03 March 2011

Let them eat cake. And lentils.

This is the best chocolate layer cake in the world. The end.

Deep Dark Chocolate Cake

(originally from my mom, but I changed it a bit)

1 3/4 cup unbleached white flour
1 2/3 cup granulated sugar
3/4 cup unsweetened cocoa powder
2 teaspoons baking soda
1 teaspoon baking powder
1 teaspoon salt
1 cup plain whole-milk yogurt
1 cup strong coffee
1/2 cup canola oil
2 large eggs
1 teaspoon vanilla

1) Preheat oven to 350. Prepare two 9-inch cake pans, a 9x13 pan, or 24 cupcake liners. (I never flour my cake pans. Just nonstick spray.)

2) In large bowl or the bowl of your mixer, stir together dry ingredients. Make sure there are no streaks.

3) Pour in wet ingredients and beat on low to combine, then for five minutes on high speed (no, silly, not as high as you would use for whipped cream). This batter is on the thin side so be careful about splashing.

4) Pour batter into prepared pan/s. Lick the spatula. (That part is very important. Really.) Bake for 30-40 minutes, until firm but moist in the middle. You don't want sticky crumbs on your finger if you touch it, but you don't want it to get hard, or anywhere in the vicinity of hard for that matter. This is a moist cake. A deep, dark, rich cake. Not a light and airy sponge cake.

5) Remove to wire rack and let cool 10 minutes. Shoo away all the people who will flock to the kitchen, drawn by the heady chocolate aroma. After 10 minutes, if making a layer cake, remove from pans and let cool completely before frosting. (I run a knife around the edge and invert the cake onto the rack, then flip it again to finish cooling, but that usually involves a plate or two because I need the other rack for the other cake. It is a long and rather annoying process. Someone needs to invent a cake flipping rack.)

6) Do what you will with your cooled cake. Frost and stack, pipe on icing, dust it with powdered sugar. Then try not to eat the entire thing.

To balance out such richness, I offer you sprouted lentils. This is a method, really, not a recipe.

Sprouted Lentils
(thank you Kitchen Stewardship)

Grab yourself some dried lentils-- I use green ones just because-- and a nice big glass jar. You will also need a rubber band, a bowl, and some mesh or tulle; the plastic netting from orange bags works most excellently.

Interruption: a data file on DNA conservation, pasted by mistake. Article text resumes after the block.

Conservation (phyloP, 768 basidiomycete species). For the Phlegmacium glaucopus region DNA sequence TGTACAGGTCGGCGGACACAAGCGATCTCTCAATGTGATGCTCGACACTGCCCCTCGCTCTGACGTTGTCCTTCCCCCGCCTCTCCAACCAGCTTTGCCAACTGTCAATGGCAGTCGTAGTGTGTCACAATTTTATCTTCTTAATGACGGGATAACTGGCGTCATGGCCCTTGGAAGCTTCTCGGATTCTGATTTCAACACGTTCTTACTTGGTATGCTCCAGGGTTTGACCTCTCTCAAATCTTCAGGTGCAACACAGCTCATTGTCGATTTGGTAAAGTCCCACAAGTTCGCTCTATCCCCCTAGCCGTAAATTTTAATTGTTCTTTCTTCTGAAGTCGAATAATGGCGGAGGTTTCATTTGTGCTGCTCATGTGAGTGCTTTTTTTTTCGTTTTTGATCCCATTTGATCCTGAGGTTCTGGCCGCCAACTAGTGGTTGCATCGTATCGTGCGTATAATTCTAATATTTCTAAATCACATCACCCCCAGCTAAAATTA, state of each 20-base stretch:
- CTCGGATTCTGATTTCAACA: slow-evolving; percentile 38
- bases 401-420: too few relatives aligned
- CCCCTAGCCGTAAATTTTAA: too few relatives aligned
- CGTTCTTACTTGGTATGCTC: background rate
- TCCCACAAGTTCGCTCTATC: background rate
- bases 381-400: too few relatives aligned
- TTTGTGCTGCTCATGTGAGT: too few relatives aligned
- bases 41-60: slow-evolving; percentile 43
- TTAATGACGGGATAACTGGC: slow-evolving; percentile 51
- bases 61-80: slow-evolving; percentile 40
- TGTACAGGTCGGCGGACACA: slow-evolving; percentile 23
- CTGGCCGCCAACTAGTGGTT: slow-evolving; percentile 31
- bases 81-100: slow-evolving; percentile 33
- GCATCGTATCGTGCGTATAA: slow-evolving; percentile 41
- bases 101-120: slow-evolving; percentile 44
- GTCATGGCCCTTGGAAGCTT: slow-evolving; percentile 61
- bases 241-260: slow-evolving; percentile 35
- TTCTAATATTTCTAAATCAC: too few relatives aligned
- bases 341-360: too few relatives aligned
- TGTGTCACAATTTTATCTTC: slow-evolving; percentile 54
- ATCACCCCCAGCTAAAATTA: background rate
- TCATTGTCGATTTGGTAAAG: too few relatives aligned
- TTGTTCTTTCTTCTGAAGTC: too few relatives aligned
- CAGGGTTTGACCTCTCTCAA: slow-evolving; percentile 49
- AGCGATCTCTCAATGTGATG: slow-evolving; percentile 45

So. Measure out as many lentils as float your proverbial boat, keeping in mind that they are going to quadruple in volume. I think I usually do a scant 1/4 cup, as I'm the only person who eats them around here (lentils being on the forbidden food list). Pour them into the jar, cover them with warm water, shake it around a bit, and drain out the excess water. Then cover them with warm water again, with the water level at least twice that of the lentils. Put the lid on loosely and let stand 12 to 24 hours. The lentils will soak up lots of water and therefore expand.

After this soaking period, drain any excess water remaining. Cover the lentils with more water. Now this is where your tulle or orange netting comes in. Stretch it over the open mouth of the jar and secure with a rubber band. Tip the jar upside down so the water can drain, and leave it in a bowl for 12 hours. Repeat the rinse-and-drain cycle until the lentils have sprouted. This should only take a day or two. They get little tails, which is rather cute, and become crisp-tender. Delicious if you like lentils, not so much if you don't. (Don't say I didn't warn you.)

Thus far I've just tossed them with salads for lunch, usually with cheese and a good balsamic dressing. You can steam them too but I haven't gotten around to that. I would like to sprout alfalfa and other seeds too but haven't gotten around to that either . . .

{image: from Sofia Coppola's Marie Antoinette. I remember it being on the TV one night as I was on RA duty in the lobby, and so I caught about a quarter of it. "Nice costumes and lots of froth" was my impression.}

1 comment:

  1. I just made this for a St. Patrick's day party tonight. Yum!